A Vail Weekender
It’s not that I particularly dislike the snow or cold weather, I’ve grown up with it my whole life, but if given the chance to go on vacation in the Winter, I’ll always choose somewhere warm and sunny over somewhere else cold and snowy. Over the past few years, I’ve got the itch to try skiing or snowboarding, but the lack of knowledge, gear and not wanting to spend my fun money on non-beach vacations, kept me from giving it a shot. This year a good friend invited me to Vail for a ski weekend and it was awesome.
Where to learn to ski
First up, I didn’t want to look like a noob on the slopes or buy a bunch a bunch of gear I may only wear once, so I rented a cool Burton kit from Kit Lender, which is like a Netflix for ski gear. For about $100, you can rent a jacket, pants, gloves and goggles for a weekend and have them shipped directly to your house or hotel, and then ship them back in a pre-paid box when you’re done. Easy!
The first day, I decided to ease into the world of winter sports so I went to the Vail Nordic Center in East Vail and tried cross country skiing. It was super fun and they have tracks in the snow you can follow which makes it easier. It doubles as a golf course in the Summer too, so it’s pretty flat and good for beginners who are getting used to wearing skis. You can also snowshoe there, which is kind of like hiking in the snow wearing big flat shoes.
When it was time to hit the slopes, I rented skis, poles, boots and a helmet from the nice guys at Vista Bahn Ski Rentals and headed to Chair 12 aka Gopher Hill Lift aka the bunny slope at Vail Mountain. I skied once 20 years ago and was terrible, but for some reason, I remembered the basics, so I was surprisingly less terrible this time around. After a few runs, I headed up to my first green trail, Swingsville. I ate it a few times on the way down, but managed to make it to the The 10th, a bar and restaurant in Mid Vail Village halfway down the mountain for a much needed drink. After lunch, I skied down the whole rest of the mountain via Lion’s Way and Gitalong Road and you know what? I had fun!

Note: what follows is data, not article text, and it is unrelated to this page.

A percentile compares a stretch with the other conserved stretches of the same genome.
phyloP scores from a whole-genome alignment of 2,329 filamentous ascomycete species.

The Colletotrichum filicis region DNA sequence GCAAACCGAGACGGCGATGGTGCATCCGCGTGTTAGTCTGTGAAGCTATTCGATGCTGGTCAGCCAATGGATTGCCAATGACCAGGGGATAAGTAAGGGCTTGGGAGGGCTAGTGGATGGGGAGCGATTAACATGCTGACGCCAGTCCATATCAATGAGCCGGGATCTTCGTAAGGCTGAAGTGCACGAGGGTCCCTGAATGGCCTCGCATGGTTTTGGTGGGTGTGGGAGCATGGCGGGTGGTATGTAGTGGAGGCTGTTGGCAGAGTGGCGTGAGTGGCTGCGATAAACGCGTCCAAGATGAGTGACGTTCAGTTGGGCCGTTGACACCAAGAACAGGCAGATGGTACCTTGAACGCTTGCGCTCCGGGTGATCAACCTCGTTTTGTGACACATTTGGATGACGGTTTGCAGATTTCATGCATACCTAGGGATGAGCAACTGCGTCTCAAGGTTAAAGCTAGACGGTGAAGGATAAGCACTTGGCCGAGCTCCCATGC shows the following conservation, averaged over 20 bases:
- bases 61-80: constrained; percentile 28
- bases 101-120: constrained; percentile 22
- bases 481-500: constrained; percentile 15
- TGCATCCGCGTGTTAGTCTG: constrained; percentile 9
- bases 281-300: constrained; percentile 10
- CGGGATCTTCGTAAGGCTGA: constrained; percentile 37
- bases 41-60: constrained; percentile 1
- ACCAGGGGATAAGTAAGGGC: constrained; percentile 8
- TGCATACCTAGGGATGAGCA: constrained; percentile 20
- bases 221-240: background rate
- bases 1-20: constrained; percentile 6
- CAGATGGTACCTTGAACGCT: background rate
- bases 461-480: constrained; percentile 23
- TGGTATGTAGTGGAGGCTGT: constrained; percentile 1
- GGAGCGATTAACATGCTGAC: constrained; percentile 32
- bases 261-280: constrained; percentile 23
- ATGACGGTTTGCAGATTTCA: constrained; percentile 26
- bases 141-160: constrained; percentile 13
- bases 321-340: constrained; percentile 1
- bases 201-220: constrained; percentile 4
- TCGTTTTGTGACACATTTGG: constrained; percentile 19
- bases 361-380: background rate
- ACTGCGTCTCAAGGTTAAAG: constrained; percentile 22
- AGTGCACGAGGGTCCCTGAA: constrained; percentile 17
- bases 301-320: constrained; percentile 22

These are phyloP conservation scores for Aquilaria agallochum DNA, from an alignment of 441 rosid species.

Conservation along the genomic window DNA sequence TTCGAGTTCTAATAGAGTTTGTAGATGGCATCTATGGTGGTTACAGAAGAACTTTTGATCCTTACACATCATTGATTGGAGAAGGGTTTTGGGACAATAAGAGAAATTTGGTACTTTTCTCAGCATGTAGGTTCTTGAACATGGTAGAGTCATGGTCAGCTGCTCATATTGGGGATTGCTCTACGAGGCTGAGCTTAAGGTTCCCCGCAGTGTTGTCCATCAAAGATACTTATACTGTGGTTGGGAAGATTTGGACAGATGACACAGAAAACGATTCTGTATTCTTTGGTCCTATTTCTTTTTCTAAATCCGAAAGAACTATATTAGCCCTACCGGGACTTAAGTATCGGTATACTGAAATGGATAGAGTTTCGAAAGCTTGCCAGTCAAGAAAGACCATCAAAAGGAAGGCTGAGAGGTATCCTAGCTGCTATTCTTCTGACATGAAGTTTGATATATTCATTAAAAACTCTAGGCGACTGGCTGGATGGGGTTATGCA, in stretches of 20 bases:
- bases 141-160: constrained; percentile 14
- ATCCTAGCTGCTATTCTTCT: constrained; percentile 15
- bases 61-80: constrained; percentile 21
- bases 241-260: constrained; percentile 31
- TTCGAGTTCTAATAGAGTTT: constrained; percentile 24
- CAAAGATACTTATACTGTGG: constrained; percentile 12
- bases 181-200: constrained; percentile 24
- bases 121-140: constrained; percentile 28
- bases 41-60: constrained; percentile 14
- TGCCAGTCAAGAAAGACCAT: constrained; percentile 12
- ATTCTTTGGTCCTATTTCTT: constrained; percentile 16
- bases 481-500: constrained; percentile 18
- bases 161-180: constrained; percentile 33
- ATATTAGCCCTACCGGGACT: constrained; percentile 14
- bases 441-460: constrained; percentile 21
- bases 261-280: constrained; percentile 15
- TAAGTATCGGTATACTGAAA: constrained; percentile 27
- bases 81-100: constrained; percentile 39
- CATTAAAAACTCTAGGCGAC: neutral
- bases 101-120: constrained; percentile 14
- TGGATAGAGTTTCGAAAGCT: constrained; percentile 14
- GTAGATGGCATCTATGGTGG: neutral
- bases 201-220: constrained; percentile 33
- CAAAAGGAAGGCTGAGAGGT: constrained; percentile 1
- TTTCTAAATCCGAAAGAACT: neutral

Where to chill out
After two days of being adventurous, I decided not to push it, and took a beautiful drive through Glenwood Canyon 45 minutes west of Vail to Glenwood Springs, CO to chill at Iron Mountain Hot Springs. They have over 15 soaking tubs of various temperatures perched along the Colorado River, plus a large heated pool. I really liked the hot springs, but the view of the interstate, a factory and a shopping center is kind of a bummer, but still worth a visit. On your way back, we stopped for a beer and popcorn at Bonfire Brewing Company in Eagle, CO.
I also checked out the day spa at Sonnenalp Resort in Vail Village which was a bit more my style. The spa looks and feels a like you’re hanging out in a Swiss lodge in the woods, and they have an indoor/outdoor heated pool and you can swim in between the two, one indoor and two outdoor hot tubs, and men and women’s sauna and steam rooms. Plus they have a cool 70s style firepit where you can chill out all day.
Where to eat and drink
I ate well in Vail, but the food is secondary to the scenery and fun stuff to do. For breakfast, I hit up Yeti’s Grind for good coffee, Vintage for a cute brunch, and Westside Cafe for a big boys breakfast and lots of food. For apres ski, I met up with friends at Los Amigos at the base of the mountain for chips and salsa and micheladas (but skipped the food), then headed to either the beautiful Four Seasons for an $18 hot chocolate or the 10th Mountain Whiskey Tasting Room for something stronger. Before dinner, I grabbed some beers at the Vail Brewing Company before heading over to Ti Amo for old school, family style Italian. And I also stopped by the Vale Ale House for a more casual bar/restaurant vibe with pub style food and tap beers.
Until next time, Vail!